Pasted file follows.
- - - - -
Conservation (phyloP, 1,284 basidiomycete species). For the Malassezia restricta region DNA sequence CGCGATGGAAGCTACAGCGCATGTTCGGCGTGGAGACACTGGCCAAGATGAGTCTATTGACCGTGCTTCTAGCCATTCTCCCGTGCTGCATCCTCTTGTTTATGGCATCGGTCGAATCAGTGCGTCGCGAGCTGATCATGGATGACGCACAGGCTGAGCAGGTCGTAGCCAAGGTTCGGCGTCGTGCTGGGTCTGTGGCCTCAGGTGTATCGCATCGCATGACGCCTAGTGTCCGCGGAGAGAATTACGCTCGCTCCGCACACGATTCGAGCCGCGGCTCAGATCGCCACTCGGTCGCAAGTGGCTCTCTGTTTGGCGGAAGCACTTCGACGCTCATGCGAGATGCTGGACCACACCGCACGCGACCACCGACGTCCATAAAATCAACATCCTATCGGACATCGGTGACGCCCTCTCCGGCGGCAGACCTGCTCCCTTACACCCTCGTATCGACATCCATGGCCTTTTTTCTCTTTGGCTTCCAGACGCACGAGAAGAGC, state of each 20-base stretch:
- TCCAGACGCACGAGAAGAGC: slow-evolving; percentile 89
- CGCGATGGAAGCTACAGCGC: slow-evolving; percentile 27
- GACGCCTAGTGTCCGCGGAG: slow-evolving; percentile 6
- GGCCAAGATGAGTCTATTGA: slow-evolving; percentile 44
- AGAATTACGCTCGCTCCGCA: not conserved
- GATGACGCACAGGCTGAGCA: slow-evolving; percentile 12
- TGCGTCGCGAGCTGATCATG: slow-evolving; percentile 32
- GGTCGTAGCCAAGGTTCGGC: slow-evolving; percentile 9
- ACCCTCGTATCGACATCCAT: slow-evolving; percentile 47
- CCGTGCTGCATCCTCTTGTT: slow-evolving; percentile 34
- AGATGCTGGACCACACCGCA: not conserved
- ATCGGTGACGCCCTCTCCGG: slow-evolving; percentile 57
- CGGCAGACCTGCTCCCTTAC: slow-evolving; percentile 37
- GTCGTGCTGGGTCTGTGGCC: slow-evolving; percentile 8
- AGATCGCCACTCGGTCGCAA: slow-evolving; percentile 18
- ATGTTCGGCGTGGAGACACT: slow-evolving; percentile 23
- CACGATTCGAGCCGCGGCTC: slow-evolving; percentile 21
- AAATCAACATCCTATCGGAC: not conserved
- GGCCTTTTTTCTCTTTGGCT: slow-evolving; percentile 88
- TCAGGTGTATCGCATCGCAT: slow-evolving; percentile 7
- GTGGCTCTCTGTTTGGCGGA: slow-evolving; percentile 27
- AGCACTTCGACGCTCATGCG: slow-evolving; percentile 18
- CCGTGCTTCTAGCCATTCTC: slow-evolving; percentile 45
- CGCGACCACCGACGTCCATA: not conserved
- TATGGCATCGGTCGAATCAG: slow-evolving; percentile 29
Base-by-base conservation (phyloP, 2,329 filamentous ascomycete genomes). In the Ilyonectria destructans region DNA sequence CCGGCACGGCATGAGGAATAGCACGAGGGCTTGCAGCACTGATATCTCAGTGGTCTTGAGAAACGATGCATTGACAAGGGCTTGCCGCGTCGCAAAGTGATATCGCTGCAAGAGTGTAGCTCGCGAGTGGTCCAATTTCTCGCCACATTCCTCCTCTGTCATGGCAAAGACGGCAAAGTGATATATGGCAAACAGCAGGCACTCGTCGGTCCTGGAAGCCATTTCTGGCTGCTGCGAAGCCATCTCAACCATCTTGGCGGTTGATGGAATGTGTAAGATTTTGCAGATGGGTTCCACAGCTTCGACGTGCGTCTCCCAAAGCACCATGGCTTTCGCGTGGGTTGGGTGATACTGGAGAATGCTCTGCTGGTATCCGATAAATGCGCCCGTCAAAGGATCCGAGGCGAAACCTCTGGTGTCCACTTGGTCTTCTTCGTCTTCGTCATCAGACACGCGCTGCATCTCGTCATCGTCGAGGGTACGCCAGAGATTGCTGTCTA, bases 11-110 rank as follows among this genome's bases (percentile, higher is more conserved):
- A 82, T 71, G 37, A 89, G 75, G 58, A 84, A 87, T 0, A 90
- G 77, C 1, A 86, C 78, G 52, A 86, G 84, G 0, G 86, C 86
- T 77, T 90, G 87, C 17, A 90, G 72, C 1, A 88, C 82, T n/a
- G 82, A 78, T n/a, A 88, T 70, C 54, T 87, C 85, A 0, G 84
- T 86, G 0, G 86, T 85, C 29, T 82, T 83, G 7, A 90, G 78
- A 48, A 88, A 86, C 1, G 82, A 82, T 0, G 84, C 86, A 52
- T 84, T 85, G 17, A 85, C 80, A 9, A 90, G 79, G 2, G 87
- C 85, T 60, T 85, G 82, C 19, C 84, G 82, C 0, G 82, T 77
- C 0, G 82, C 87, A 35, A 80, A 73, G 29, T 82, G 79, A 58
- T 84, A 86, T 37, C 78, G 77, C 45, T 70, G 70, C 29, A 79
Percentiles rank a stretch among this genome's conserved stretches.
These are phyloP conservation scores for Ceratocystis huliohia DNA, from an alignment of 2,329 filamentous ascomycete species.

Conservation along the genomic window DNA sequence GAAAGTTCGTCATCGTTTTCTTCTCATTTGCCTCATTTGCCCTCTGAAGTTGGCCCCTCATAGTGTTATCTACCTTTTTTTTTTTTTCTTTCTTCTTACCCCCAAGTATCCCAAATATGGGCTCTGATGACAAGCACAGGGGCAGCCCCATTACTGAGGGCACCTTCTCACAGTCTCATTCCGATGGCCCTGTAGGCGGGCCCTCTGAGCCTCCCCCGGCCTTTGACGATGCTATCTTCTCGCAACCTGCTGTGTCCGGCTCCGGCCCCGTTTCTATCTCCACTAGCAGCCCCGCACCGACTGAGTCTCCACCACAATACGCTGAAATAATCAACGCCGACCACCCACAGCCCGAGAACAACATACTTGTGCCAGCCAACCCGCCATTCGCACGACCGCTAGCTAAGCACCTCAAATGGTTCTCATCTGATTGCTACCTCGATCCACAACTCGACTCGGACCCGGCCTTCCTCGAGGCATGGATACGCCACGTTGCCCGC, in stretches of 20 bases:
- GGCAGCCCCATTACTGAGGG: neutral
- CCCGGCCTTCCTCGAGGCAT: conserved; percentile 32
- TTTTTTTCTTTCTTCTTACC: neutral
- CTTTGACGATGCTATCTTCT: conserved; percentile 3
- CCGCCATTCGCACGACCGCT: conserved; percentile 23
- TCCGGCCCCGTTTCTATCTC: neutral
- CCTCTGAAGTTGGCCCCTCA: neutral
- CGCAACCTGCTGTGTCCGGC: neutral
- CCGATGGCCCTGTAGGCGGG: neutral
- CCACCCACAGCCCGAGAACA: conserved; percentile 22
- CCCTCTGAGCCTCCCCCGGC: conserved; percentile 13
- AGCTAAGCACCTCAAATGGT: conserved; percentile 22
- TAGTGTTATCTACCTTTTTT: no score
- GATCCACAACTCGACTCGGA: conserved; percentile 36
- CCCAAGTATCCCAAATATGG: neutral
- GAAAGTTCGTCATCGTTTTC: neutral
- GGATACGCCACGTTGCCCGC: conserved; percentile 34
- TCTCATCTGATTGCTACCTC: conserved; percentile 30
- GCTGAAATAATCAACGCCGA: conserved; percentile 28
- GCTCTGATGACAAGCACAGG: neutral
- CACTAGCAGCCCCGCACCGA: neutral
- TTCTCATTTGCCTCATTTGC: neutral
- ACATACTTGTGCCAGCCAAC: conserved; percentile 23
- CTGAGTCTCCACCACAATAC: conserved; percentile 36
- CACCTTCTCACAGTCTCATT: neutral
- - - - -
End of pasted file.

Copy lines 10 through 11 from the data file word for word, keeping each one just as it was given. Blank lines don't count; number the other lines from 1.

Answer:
- ACCCTCGTATCGACATCCAT: slow-evolving; percentile 47
- CCGTGCTGCATCCTCTTGTT: slow-evolving; percentile 34